Protest against physical education

Cooper Anderson, Reporter

Physical Education (PE) class has been one of the most dreaded classes in history for some students. If you are like me, you probably cringe just hearing the word “PE.” We all have horror stories from gym class, whether it be the time you were hit in the face with a volleyball, fitness testing, or running laps around the track until you simply can’t anymore. As someone who is not the biggest fan of gym class, I have never quite understood why it is required for all students. Illinois is one of six states in the U.S. that mandates PE classes in grades K-12. I truly believe there are more effective ways students can be using their time, if they do not have any interest in PE. It should not be a mandatory class for all students. 

To me, it is way more understandable for PE to be required for students in elementary school, middle school, and even in the beginning of high school. I will not discredit gym class for some of the valuable lessons it teaches young students about the importance of exercise and overall physical well-being. As a former athlete myself, I completely recognize the benefits of being physically active and the wonders it can do for your health, both physically and mentally. 

On the other hand, once you have reached junior year, I believe it is an acceptable time for students to have the option of not taking a PE class. We have a lot on our plates, and with college just around the corner, it is more logical to allow us to take classes we have a true interest in. Taking PE may not seem like the biggest sacrifice, but it is. When the time comes to choose classes each year, it is annoying knowing you have to save a spot on your schedule for gym class. Personally, I would much rather be using PE time to take advantage of the various electives LT offers, to prepare for future careers and possible college majors. It is important for us upperclassmen to maximize our time in our final years of high school, and for some of us, PE gets in the way of that.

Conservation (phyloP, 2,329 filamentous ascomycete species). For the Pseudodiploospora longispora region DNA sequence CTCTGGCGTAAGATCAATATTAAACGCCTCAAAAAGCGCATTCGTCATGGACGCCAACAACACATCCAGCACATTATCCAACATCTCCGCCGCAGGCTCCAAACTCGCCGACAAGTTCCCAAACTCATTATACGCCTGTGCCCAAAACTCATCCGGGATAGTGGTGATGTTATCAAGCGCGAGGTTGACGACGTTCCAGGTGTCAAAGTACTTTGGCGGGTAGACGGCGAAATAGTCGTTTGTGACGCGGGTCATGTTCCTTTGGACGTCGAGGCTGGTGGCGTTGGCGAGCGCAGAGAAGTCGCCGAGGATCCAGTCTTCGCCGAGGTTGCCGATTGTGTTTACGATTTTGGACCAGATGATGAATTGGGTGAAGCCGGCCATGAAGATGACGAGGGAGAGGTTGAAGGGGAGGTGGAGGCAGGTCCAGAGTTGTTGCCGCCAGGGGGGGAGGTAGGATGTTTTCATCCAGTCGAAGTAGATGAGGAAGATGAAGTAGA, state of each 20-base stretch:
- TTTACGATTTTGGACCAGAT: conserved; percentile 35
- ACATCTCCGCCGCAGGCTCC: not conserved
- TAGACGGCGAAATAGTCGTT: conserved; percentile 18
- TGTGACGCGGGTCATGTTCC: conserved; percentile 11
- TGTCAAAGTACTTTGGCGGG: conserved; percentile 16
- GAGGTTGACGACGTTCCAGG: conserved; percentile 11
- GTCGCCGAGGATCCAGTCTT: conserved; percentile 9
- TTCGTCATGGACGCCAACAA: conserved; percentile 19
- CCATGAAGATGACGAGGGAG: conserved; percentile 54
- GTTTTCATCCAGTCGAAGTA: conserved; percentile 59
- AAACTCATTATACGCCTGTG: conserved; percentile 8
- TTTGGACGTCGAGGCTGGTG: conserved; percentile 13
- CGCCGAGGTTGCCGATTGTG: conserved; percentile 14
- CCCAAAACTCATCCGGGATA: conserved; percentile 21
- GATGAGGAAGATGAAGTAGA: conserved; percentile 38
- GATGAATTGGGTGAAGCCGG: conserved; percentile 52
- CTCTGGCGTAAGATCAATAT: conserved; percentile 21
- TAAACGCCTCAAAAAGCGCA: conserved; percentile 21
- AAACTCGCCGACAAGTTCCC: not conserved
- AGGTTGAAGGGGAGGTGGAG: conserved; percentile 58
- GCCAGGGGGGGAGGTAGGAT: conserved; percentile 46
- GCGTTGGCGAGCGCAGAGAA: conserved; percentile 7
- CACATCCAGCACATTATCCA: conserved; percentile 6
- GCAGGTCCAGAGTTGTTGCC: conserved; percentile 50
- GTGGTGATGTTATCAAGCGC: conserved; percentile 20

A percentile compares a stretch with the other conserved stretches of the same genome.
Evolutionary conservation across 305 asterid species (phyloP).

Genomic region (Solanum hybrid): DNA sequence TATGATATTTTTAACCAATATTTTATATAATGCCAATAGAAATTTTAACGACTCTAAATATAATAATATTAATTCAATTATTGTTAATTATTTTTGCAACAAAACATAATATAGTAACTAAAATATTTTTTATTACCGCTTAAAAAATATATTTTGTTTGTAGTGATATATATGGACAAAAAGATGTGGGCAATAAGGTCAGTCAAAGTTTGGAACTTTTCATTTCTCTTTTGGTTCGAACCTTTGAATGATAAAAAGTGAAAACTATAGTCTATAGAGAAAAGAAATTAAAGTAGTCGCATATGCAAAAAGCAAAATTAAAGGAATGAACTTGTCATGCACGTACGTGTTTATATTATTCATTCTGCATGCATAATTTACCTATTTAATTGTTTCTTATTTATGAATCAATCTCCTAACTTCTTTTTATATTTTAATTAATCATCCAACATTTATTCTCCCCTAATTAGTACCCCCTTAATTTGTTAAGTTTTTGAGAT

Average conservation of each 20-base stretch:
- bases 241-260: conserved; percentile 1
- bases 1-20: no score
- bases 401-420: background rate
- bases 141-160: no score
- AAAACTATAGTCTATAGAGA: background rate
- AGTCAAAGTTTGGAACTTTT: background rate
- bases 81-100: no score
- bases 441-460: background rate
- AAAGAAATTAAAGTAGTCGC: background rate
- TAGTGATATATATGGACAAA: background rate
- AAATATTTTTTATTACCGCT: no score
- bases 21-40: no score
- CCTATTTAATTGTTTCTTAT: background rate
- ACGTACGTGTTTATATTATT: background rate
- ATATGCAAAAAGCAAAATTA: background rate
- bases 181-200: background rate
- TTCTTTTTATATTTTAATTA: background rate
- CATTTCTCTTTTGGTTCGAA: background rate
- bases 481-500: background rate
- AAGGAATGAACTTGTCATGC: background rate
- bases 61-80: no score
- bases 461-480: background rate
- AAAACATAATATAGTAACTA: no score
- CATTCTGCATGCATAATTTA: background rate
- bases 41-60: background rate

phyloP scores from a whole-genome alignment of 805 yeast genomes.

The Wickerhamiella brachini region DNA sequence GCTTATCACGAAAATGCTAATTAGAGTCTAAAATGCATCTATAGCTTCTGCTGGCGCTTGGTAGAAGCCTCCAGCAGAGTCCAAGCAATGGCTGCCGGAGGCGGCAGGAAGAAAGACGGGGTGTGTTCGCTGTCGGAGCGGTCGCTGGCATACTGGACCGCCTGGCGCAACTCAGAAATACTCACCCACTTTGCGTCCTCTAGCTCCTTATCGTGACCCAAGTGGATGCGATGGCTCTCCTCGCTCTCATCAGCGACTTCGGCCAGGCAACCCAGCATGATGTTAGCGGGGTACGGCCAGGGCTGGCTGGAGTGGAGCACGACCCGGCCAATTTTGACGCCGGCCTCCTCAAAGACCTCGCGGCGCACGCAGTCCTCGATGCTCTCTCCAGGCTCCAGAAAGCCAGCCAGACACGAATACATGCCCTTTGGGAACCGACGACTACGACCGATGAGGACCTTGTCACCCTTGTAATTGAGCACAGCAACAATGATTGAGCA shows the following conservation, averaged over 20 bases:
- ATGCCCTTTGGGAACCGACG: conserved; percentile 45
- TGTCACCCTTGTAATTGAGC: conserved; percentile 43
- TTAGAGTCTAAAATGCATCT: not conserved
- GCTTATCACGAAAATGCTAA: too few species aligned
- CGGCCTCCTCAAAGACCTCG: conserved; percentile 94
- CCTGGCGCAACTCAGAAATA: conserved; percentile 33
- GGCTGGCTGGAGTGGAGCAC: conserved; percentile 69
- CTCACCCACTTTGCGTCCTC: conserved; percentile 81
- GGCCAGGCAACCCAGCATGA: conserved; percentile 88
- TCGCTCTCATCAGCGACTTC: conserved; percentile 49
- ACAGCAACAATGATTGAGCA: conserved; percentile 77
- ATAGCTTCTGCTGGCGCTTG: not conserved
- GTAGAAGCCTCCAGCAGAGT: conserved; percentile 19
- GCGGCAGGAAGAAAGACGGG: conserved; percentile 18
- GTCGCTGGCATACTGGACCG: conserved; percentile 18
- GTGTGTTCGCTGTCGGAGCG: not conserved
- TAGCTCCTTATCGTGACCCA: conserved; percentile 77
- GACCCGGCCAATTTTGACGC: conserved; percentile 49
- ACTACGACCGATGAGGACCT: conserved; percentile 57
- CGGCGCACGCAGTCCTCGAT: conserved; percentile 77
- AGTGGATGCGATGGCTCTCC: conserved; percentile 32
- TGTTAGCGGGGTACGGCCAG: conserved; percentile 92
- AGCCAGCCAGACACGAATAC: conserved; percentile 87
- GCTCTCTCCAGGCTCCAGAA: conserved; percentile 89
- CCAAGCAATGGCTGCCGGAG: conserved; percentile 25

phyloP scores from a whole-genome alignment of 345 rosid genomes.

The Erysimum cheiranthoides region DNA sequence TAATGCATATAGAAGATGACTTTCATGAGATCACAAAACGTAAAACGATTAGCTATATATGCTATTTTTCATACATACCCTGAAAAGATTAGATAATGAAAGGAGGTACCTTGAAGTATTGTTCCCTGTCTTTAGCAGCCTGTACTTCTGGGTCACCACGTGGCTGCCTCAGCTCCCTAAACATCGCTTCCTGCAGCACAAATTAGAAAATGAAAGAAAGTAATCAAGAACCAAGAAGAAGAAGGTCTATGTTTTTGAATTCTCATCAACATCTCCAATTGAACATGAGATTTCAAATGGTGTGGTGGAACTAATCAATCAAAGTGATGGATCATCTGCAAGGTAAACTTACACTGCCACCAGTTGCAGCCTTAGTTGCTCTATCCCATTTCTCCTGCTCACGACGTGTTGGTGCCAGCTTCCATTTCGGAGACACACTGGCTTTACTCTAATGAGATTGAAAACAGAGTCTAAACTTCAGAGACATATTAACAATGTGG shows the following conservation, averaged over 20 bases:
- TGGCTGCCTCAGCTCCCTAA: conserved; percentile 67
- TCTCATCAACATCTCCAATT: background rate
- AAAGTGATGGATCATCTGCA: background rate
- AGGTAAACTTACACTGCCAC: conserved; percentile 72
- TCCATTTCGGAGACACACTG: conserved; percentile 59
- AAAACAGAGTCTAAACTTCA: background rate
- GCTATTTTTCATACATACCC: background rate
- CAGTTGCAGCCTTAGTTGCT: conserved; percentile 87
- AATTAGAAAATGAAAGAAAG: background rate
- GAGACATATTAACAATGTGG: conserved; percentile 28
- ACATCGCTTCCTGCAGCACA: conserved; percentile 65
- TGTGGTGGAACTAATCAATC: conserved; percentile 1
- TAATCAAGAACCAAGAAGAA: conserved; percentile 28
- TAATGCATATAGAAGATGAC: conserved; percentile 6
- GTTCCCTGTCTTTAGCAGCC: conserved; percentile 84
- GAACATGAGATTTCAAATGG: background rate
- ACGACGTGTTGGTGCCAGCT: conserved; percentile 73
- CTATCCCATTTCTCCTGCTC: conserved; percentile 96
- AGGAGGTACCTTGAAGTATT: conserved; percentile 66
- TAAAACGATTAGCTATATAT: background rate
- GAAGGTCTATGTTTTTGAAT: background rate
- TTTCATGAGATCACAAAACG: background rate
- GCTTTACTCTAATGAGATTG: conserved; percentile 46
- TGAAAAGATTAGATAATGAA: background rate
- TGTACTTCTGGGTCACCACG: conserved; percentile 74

It is also worth mentioning the current curriculum of PE class. Throughout my nearly 12 years of being a student in gym class, I couldn’t help but notice how most of what we learn and test on seems redundant. I am not the biggest fan of playing sports in the first place, but having to take written tests on sports like basketball and volleyball is even worse. Why are we making students take a class that is mainly focused on sports, if that is not what they are interested in? Every time I have to take one of these tests, it always seems so pointless. I am constantly thinking of how I could have been using this time to take a class that mattered to me. This brings me to my point of making gym class an elective that is optional for students. There are many students that love sports and would definitely jump at the opportunity to take a class like PE, and that is totally fine; I just don’t understand why it is forced upon everyone. 

Not only do we learn about the technicalities of sports, but we also learn about general health and nutrition in PE. I fully support health being integrated into the PE curriculum, but at the same time,  have found it less effective than it should be. For me, sitting down and watching five minute TED-Ed videos on carbohydrates and protein is not helpful, and I am not able to retain nearly anything. When it comes time to test, I feel unprepared and do not remember much information. In order for the health aspect of PE to be more useful for students, it requires more focus in the curriculum, which it does not seem to have. 

I know that I am not the only one at my school who opposes PE class. Students would be so much happier and successful, if they were able to choose a class that they were passionate and excited about. It is time we stop requiring PE for upperclassmen; it is clear it is no longer beneficial for them.